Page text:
Often, kinesthetic learners are misunderstood. Their need for movement is sometimes viewed as a behaviour problem. These are often the students who are constantly being told to “sit still” in their desks. Unfortunately, the more we urge kinesthetic learners to sit still, the more they seem to need to move.
Once we understand that movement IS a learning style,
the more success we will have with kinesthetic learners.
Once we understand that movement is a learning style, the more success we will have with these very special learners. We can learn to make the need to move work for us.
Two other important strategies that are powerful for kinesthetic learners are story and visual. So, to recap, the three best strategies to use when teaching a kinesthetic learner are:
ACIES GLOBAL addresses the needs of the kinesthetic learner by incorporating hand and body motions, visuals and story in every concept taught. This is why we are here. We have spent years developing teaching resources that by their very nature are multisensory and meet the needs of visual learners, kinesthetic/tactile learners, and right-brain learners. Those designations cover a multitude of different learning styles and preferences.
WHAT ARE THE STRENGTHS OF THE KINESTHETIC LEARNER?
- Learns best through movement
- Will focus on the whole picture
- Learns best with 3-D materials
- Needs to move while processing new information, but with very little external stimulation that would distract (let the body move but limit objects and visuals in the environment that would capture their focus away from the lesson)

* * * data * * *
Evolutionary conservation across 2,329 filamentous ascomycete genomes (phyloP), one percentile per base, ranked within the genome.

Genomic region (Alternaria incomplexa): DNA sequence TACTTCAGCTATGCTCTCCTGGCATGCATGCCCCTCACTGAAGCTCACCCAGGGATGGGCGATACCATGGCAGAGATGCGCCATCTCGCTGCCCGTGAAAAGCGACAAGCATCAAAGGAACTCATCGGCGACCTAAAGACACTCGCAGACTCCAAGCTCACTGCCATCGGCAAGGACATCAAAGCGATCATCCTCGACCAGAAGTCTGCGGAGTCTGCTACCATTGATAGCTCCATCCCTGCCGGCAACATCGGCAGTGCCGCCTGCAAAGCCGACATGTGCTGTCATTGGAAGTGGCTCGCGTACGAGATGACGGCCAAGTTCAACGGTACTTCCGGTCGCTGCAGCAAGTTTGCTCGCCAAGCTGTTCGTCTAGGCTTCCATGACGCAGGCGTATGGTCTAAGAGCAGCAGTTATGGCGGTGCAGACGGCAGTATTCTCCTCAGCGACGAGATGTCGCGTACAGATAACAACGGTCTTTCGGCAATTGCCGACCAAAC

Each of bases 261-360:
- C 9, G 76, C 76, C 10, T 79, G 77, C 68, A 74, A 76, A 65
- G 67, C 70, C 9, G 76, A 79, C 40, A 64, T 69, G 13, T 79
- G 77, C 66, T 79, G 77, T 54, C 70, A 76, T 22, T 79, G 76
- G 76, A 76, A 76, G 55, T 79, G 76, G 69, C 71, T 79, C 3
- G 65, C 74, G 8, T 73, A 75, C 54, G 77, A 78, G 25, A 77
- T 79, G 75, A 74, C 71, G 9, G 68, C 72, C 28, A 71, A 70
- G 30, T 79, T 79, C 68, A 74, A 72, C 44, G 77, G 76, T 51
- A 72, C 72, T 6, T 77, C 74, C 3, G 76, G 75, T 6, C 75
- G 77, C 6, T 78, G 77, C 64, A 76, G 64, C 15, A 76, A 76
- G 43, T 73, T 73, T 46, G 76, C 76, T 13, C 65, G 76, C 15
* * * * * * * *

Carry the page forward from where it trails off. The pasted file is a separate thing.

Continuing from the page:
- Needs to learn using hands-on activities to process learning
- Is often highly intuitive
- Needs to physically process what he is learning – let them actually do the work rather than listen to how it is done
BEST PRACTICES TO IMPART KINESTHETIC LEARNERS
- Give them plenty of outdoor time. A small study of children with attention deficit hyperactivity disorder last year found that walks outdoors appeared to improve scores on tests of attention and concentration. (Taken from a NY Times article by Tara Parker-Pope)
- Let them move! They will learn more quickly and effectively if you let them stand at their desk, swing their legs, pace the floor – as long as they are not disrupting other students.
- Break up long lessons into smaller chunks, change teaching location (sit on rug, sit in desks, go outside, switch seats, etc.)
- If you are teaching steps for solving a problem, have students imagine themselves following the steps.
- Their attention follows their hands. Encourage them to draw sketches or diagrams of what they are hearing in a lesson, or when doing a sheet of math problems, teach them to point to each problem they come to. Let them use flashcards with information they are learning.